Pinch Media: 1.5 million iPhone devices using pirated apps | iLounge News

2014 iPad iPhone iPod Buyers' Guide from iLounge.com

News

Pinch Media: 1.5 million iPhone devices using pirated apps

Author's pic

By Charles Starrett

Contributing Editor
Published: Wednesday, October 14, 2009
News Categories: Apps + Games

New data published by analytics firm Pinch Media suggests that as many as 1.5 million iPhones and iPod touches have used a pirated application. The company states that it has received data from approximately 4 million jailbroken devices, about 38% of which have used pirated applications—an estimate it claims is low, due to application pirates taking steps to avoid detection. The company also says 60% of paid apps have been pirated, with an average of 34% of installs representing cracked copies once an app has been pirated. Debunking the idea that those using pirated applications are simply taking a “try before you buy” stance, the report also reveals that the percentage of users who try “Lite” or free versions of applications that then purchase the full paid version is roughly 7.4%, while only 0.43% of those who try a pirated copy of an app go on to purchase a legitimate copy.

« AT&T casts doubt on 2009 iPhone tethering rollout

Readers’ Choice Award standings, Tablet Contest update »

Related Stories

Comments

1

Gasp. Pirated programs on a computing platform? The horror.

Amusingly enough, I can say with 100% certainty that I have never pirated a single iPhone/iPod touch app on any device I own. Go figure.

Posted by Daniel S. on October 14, 2009 at 2:54 PM (PDT)

2

This is what annoys me about Technology Bloggers who encourage people to Jailbreak their iPhones.

Back before the App Store, Jailbreaking was the only way to get enhanced functionality into an iPhone.
With iPhoneOS 2.x, someone could excuse Jailbreaking if they had a hardware accessory that they needed. This limited the amount of people who *had* to Jailbreak to a small subset of Hardware Hackers.
With iPhoneOS 3.x, the only people with a reason to Jailbreak are bleeding edge Hackers and Pirates. Bleeding Edge Hackers shouldn’t need automated tools to Jailbreak.

Posted by Dan Woods on October 14, 2009 at 4:08 PM (PDT)

3

If apple doesn’t like people tinkering the hardware they bought, maybe they should make it tamper proof.

Why I even once heard of couple of guys tinkering in a garage, that started a company named after a certain fruit.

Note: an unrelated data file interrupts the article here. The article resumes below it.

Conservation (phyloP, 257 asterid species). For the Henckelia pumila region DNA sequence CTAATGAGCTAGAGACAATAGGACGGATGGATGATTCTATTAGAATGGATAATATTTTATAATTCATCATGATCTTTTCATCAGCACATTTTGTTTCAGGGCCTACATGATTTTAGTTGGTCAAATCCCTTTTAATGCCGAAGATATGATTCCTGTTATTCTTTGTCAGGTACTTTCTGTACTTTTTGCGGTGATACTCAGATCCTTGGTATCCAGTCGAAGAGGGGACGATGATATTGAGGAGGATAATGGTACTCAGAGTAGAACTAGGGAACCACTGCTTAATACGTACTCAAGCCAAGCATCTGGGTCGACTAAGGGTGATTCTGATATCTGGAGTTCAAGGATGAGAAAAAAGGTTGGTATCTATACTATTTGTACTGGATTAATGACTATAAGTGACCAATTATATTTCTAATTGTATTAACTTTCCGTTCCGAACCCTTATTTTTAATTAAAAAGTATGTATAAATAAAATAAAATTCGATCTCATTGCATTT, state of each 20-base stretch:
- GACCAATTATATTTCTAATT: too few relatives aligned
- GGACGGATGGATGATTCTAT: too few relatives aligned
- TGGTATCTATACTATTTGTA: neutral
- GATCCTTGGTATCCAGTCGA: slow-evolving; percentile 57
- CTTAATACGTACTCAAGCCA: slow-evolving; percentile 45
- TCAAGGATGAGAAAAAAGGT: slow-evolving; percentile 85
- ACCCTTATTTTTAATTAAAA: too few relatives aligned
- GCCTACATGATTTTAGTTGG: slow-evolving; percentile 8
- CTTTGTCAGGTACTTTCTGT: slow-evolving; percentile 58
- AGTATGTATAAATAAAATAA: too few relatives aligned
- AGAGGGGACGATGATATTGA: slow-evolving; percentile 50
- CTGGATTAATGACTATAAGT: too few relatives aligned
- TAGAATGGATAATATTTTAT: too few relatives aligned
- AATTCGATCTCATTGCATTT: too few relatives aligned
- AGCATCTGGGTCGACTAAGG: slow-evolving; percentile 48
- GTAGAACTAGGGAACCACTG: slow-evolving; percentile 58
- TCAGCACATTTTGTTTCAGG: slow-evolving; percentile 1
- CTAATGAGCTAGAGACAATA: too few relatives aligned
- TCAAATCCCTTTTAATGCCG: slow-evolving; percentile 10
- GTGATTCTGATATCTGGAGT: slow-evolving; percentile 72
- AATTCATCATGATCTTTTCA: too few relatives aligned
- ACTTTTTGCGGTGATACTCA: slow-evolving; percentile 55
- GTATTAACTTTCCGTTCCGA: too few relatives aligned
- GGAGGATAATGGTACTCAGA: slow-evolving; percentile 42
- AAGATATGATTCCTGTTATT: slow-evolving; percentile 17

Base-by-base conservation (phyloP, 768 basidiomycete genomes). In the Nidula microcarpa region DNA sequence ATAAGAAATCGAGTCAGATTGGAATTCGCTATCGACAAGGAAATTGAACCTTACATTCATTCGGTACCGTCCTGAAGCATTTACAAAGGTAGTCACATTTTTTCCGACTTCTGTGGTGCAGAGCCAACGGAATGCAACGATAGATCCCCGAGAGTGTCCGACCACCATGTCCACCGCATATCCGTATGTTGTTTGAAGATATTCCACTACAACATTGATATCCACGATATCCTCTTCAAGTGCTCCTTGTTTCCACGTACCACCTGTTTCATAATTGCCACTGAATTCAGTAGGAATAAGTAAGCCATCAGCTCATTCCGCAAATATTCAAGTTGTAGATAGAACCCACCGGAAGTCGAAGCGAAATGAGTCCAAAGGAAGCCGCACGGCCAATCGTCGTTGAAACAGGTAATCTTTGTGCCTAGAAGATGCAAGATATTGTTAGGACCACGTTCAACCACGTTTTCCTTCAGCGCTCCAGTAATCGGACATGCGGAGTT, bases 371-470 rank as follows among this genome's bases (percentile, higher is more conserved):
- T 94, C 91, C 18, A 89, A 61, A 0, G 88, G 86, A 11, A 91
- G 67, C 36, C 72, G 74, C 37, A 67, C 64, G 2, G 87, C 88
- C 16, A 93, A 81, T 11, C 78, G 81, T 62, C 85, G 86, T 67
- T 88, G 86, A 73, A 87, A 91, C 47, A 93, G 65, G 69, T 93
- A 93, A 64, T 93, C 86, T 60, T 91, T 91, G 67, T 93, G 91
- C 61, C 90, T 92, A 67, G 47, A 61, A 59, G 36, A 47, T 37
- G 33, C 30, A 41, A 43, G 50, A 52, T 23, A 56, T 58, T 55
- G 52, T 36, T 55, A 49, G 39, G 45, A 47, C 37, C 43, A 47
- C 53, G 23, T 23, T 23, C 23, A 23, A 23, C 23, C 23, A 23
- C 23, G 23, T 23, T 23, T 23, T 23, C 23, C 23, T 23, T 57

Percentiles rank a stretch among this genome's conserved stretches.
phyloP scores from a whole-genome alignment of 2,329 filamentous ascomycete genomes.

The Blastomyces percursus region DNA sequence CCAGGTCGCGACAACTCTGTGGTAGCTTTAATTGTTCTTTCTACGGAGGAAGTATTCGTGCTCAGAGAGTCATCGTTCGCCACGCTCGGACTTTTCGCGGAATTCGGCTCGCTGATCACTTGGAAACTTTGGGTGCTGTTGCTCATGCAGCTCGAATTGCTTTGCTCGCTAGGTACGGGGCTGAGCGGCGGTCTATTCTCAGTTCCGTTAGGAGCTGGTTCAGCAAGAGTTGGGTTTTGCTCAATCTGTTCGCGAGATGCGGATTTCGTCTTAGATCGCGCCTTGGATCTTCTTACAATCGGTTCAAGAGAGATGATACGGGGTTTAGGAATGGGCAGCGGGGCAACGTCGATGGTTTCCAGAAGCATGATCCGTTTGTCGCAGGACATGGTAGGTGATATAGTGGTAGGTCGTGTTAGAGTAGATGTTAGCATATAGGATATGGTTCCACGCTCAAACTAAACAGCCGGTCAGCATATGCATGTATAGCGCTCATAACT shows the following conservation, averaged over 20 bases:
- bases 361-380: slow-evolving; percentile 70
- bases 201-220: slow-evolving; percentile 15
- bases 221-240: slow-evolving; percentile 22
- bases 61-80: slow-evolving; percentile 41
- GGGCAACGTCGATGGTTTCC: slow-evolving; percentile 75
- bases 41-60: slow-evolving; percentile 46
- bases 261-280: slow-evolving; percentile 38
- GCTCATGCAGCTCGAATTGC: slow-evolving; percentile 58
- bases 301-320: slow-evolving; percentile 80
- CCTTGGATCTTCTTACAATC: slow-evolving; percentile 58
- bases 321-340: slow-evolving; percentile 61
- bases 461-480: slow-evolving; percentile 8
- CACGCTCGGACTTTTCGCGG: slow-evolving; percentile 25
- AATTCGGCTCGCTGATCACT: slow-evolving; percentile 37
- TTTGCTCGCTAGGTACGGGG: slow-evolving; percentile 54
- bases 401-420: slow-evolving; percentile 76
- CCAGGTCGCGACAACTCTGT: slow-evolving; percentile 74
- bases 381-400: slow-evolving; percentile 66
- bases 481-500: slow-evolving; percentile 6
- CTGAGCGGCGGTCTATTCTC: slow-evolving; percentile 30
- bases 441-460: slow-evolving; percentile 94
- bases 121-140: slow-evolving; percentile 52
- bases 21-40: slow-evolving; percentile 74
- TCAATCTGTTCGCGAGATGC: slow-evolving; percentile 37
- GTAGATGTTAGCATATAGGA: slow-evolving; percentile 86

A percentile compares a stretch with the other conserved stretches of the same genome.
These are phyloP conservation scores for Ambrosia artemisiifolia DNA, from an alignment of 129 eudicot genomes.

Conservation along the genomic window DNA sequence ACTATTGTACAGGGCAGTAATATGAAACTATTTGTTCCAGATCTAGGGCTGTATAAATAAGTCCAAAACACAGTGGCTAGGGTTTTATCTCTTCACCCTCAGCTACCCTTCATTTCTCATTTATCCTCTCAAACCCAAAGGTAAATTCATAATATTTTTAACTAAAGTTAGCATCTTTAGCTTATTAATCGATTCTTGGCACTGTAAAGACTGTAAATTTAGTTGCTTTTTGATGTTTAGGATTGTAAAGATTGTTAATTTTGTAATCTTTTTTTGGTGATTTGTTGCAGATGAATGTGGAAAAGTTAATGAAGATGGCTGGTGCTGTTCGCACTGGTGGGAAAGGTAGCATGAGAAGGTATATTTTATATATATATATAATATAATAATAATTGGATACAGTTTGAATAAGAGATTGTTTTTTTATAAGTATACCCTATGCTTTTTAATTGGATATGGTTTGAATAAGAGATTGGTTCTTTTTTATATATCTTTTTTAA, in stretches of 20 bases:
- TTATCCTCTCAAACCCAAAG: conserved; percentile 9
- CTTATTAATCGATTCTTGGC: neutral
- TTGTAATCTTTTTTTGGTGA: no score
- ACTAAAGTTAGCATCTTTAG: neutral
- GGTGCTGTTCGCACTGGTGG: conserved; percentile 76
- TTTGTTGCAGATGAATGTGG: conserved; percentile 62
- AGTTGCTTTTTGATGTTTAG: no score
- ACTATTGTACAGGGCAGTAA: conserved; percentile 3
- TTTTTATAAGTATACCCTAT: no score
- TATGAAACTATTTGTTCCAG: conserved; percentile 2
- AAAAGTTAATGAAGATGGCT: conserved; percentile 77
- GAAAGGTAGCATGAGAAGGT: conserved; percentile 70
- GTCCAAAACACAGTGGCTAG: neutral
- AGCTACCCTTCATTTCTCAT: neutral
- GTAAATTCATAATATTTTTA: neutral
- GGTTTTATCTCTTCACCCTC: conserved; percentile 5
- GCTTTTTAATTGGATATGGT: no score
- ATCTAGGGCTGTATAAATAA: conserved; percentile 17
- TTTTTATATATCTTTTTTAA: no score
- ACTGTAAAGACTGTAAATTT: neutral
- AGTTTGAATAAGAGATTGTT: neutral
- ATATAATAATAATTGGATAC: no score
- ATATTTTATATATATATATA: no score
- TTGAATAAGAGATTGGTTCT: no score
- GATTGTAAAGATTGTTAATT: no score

smile

Posted by Xing on October 14, 2009 at 5:24 PM (PDT)

4

@Dan Woods. Your “only people with a reason to Jailbreak are bleeding edge Hackers and Pirates” statement is ridiculous!!  There are plenty of reasons to jailbreak on 3.x firmware. For instance to run apps that integrate into certain areas of the iPhone which are blocked by Apple’s Terms and Conditions - which are complete bull. If I buy a car and decide to tinker with the engine, it’s mine to do so. If I buy a phone and want to load software that makes better use of phone functionality, it’s mine to do so. You have no idea what you are talking about to make a statement like that. Take a trip to Cydia and you’ll find more useful and powerful apps on the first page than in Apple’s entire catalog. Oh yeah, there aren’t any fart and flashlight apps in Cydia either!

Posted by Trent on October 14, 2009 at 7:32 PM (PDT)

5

@Dan, you simply have no idea what you’re talking about. None whatsoever.  Go look at “lock calendar”, “weathericon”, “wide sliders”, “reminder”, “sbsettings”, date-in-statusbar, iphone afp access, the jailbroken navizon version, sms quick reply from w/in any app…and those are off the top of my head (though they’re my main ones). 

No. Idea.

Posted by shawn on October 14, 2009 at 8:19 PM (PDT)

6

@trent

...there actually *is* a flashlight app, but it bypasses the app store’s restriction on turning up the brightness on the screen.  When you use the bigboss version, it brightens your screen all the way.

Quite useful, though I think I’m a bat, and can see fine using the phone even on its dimmest setting to find my way around the house in the dark.

Posted by shawn on October 14, 2009 at 8:22 PM (PDT)

7